My purpose with this discussion is not to offer an analysis of similarities and differences between Molière’s play and my own, in the interests of conducting a kind of “fidelity criticism” between source text and derivative adaptation—instead, my free adaptation of Impromptu at Versailles should be taken, like Linda Hutcheon argues of all adaptations, as an original work in itself.[4] As such, it offers performance possibilities on its own merits that differ from Molière’s play. How does Molière at Versailles establish for audiences a new legibility about Molière and his company? With the performance of “The Hypochondriac” now interwoven within the premise of Molière at Versailles, how do these two plays work in tandem? Together, what kind of audience experience might they inspire?

In theory, almost any of Molière’s plays could have been paired with “The Rehearsal.” I chose The Imaginary Invalid because it contains disruptions of its fictional status that make the play especially suitable for the sort of offstage reveal that Molière at Versailles aims to achieve. This metatheatrical element is most apparent in the scene between Argan and his brother Béralde when they discuss Molière’s plays. However, it could be argued that all productions of The Imaginary Invalid might signify both real and fictional registers for audience members with knowledge of the circumstances of Molière’s health at the time of its writing and awareness that Molière, playing Argan, died shortly after its fourth performance. The Imaginary Invalid is thus persistently inflected by this biographical overlay, infused with levels of irony and poignancy, and endowed by historical events in a way that, for example, Le Bourgeois gentilhomme is not.[5] I deliberately avoided inscribing this history into the text of Molière at Versailles; it is a matter of interpretation for theatre-makers to decide how to use this information. Suffice to say, a stage director with a good eye for metatheatricality will find no shortage of moments to allow actors to draw together the biographical world of “The Rehearsal” and fictional world of “The Hypochondriac.”

The Imaginary Invalid has a complex structure. The play itself is three acts, to which are added a ballet prologue and three disjoined music and dance interludes following each act. The third interlude is described in the play as a “cérémonie burlesque d’un homme qu’on fait médecin, en récit, chante, et danse [burlesque ceremony about a man-turned-doctor, in word, song, and dance].” Like his other comédie-ballets, the piece today is often performed without these ornaments,[6] but it does pose the question of what to do with the third interlude. Instead of merely closing the play, the “burlesque ceremony” concludes the plot, and so is not easily dispensed with. At the same time, the third interlude is notoriously wicked to translate. The text is made up of recitation and song in a mashup of French, Italian, and dog Latin. If one attempts an English translation—and quite understandably not all translators do—how does one convey the playful use of language? And if translated, what to do with the music as it was provided by Marc-Antoine Charpentier? The finale I wrote for Molière at Versailles is quite novel. Starting from my loose translation of Molière’s linguistically parodic text (a literal translation is impossible), I then used this paraphrased material to invent a new version of the ceremony, which I set to original music. As readers can see, it is flagrantly anachronistic—a choice I justified in the recognition that Molière’s comédie-ballets often freely juxtapose the topical and fictional; for example, when a prologue extolling Louis XIV’s latest military exploits begins a play about a bourgeois Parisian family.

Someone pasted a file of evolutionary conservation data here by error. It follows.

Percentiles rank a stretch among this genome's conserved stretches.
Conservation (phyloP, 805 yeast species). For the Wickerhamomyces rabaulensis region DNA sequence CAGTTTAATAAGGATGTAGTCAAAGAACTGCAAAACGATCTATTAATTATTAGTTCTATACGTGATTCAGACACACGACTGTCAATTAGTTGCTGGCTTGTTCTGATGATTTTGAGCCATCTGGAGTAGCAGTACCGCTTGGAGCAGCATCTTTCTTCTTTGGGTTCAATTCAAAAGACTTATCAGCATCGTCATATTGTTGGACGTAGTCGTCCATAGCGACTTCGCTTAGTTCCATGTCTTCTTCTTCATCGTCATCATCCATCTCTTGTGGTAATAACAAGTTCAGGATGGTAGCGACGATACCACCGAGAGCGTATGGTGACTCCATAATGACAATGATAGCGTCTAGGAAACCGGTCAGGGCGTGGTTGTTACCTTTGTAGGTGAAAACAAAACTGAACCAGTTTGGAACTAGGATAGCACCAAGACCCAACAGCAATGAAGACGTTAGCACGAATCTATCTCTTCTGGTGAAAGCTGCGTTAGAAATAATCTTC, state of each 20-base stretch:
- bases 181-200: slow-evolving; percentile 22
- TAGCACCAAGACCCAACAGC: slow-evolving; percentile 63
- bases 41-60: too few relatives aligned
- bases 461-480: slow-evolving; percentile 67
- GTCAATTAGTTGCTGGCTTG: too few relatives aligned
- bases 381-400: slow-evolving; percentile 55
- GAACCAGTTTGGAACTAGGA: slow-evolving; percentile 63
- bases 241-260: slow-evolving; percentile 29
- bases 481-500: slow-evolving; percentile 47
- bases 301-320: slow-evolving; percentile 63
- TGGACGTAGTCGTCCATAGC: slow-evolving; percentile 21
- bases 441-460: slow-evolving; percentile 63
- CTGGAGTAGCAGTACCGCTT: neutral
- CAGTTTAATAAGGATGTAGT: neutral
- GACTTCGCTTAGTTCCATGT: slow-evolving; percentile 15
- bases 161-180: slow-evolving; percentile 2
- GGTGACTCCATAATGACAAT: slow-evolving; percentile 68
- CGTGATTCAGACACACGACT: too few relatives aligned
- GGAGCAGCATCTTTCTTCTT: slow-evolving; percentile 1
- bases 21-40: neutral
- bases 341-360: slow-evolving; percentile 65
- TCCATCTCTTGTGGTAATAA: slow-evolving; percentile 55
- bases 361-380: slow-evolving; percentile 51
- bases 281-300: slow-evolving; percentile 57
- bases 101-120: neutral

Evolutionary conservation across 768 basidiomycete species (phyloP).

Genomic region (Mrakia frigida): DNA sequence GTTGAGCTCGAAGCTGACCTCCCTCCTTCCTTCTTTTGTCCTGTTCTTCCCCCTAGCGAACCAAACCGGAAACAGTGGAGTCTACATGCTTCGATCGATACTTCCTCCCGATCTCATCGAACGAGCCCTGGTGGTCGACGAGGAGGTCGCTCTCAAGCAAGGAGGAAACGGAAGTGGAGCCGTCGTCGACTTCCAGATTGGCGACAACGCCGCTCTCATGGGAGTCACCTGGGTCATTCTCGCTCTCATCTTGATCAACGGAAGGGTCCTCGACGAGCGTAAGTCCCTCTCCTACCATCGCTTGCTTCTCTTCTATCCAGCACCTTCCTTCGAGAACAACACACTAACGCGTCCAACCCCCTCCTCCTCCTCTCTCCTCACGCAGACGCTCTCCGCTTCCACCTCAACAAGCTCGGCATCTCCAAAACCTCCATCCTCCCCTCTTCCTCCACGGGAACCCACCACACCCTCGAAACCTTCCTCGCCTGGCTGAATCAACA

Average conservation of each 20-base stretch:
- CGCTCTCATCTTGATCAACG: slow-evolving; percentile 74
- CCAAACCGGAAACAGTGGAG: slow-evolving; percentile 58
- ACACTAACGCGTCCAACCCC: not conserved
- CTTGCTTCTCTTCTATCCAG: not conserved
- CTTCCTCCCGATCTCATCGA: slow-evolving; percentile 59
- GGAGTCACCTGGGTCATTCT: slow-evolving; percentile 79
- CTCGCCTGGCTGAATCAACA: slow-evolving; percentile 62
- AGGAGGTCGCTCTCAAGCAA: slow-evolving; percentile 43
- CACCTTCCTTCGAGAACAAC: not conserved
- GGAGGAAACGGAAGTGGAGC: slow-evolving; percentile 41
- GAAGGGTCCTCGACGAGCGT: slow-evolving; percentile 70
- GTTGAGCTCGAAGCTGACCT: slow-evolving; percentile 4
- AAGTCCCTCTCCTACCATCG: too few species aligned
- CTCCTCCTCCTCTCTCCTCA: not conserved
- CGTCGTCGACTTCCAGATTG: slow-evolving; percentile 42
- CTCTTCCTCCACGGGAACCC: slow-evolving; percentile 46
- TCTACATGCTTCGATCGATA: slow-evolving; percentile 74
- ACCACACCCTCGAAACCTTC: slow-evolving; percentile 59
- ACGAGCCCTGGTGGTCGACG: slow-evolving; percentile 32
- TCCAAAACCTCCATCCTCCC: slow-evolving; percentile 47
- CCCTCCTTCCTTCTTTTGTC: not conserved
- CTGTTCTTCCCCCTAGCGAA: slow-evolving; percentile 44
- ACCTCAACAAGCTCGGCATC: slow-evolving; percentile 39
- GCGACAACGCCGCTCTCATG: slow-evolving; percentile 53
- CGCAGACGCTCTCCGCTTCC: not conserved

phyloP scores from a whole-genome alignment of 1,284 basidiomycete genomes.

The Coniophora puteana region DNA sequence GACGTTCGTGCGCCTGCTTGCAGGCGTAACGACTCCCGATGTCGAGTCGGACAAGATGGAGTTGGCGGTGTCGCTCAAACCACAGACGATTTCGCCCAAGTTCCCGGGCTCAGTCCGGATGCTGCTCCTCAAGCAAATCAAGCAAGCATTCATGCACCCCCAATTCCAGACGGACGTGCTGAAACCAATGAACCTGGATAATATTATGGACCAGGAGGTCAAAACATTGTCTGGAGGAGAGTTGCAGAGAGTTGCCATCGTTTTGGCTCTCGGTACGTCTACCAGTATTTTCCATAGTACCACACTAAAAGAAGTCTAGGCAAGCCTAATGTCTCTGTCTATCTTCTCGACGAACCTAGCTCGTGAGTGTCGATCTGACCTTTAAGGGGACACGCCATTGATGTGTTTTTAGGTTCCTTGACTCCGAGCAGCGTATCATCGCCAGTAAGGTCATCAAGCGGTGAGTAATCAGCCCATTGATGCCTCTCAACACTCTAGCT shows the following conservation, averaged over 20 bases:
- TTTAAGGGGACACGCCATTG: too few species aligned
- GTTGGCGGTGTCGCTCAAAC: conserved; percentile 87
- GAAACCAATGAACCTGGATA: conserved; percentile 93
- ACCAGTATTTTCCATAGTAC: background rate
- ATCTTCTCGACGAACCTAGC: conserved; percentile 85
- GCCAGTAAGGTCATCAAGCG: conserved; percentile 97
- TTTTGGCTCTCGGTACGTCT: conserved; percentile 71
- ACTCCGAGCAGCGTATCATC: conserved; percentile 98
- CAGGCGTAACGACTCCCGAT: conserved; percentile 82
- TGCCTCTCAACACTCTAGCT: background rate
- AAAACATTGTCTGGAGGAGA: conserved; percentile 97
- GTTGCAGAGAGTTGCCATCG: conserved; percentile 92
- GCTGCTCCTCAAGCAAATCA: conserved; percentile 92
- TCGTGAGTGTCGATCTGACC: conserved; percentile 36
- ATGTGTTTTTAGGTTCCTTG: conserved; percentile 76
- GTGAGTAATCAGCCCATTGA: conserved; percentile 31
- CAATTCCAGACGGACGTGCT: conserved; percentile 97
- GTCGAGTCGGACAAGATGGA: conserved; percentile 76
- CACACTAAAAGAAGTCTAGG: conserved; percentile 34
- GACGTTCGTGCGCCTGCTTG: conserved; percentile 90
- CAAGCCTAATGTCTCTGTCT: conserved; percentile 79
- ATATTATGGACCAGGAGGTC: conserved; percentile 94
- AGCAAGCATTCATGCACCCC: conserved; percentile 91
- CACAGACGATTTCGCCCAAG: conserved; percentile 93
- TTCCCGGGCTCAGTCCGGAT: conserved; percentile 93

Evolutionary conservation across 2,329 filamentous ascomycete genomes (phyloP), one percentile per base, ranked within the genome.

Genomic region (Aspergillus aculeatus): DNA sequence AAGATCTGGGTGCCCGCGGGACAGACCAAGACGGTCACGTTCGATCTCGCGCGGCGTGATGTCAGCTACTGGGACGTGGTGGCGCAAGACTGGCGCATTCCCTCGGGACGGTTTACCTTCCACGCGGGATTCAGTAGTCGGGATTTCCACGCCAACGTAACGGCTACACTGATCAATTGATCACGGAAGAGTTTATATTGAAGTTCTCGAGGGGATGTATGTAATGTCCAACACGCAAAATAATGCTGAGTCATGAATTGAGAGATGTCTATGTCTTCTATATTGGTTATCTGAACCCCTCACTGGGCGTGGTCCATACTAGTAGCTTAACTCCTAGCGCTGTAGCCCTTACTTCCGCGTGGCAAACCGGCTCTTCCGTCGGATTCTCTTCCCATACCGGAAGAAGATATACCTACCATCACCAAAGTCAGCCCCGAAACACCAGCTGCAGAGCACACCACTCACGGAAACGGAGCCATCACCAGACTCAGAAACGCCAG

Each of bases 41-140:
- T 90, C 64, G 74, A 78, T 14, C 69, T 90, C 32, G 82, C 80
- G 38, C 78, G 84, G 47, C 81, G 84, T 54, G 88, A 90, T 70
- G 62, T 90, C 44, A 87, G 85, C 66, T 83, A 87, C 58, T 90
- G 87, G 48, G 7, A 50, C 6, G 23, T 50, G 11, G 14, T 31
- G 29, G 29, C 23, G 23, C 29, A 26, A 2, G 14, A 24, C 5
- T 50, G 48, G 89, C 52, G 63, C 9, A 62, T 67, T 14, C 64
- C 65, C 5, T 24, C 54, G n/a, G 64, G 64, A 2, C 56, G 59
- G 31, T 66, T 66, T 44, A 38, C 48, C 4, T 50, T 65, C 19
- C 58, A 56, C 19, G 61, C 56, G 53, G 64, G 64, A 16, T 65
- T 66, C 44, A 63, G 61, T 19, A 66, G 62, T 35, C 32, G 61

This matter of the anachronistic leads me finally to the question of the liberties taken throughout this piece with historical facts. Molière at Versailles collapses, condenses, or otherwise ignores factual elements about Molière and his company and introduces, well, some fake news. However, by reimagining Impromptu at Versailles and The Imaginary Invalid within the single and singular frame of Molière at Versailles, I hope to provide audiences with a different but equally valid history—namely, the impressionistic experience of seeing Molière’s company as his audiences might have seen them; i.e., as actors first and characters second. Here, I will remind readers again that the two parts of Molière at Versailles are meant to be mutually revealing, each reflecting on the other and together making transparent the relationship between Molière’s actors and their artistry in a way that, in contemporary performance of his plays, cannot but be lost. For his seventeenth-century audiences, Molière’s plays meant perceiving actor and role simultaneously. Molière’s company of actors, although not entirely consistent over his fourteen years in Paris, was familiar to his audiences (both city and court), who could observe them in different roles. In other words, Molière’s company performed in a semiotic frame in which the audience had familiarity with the actors in both their onstage and offstage personas, where the jeu of the company was transparent, exposed, enhanced, and read through a lens of comparison and juxtaposition by knowing audiences. The “peek behind the curtain” offered by “The Rehearsal” is my attempt—hopefully not vain—at dispelling some of the alienating distance that often results from the period styles in which we typically perform Molière. I hope it gives audiences a sense of this theatrical collective, and it does this while providing a production of one of the funniest plays in the canon of Western drama.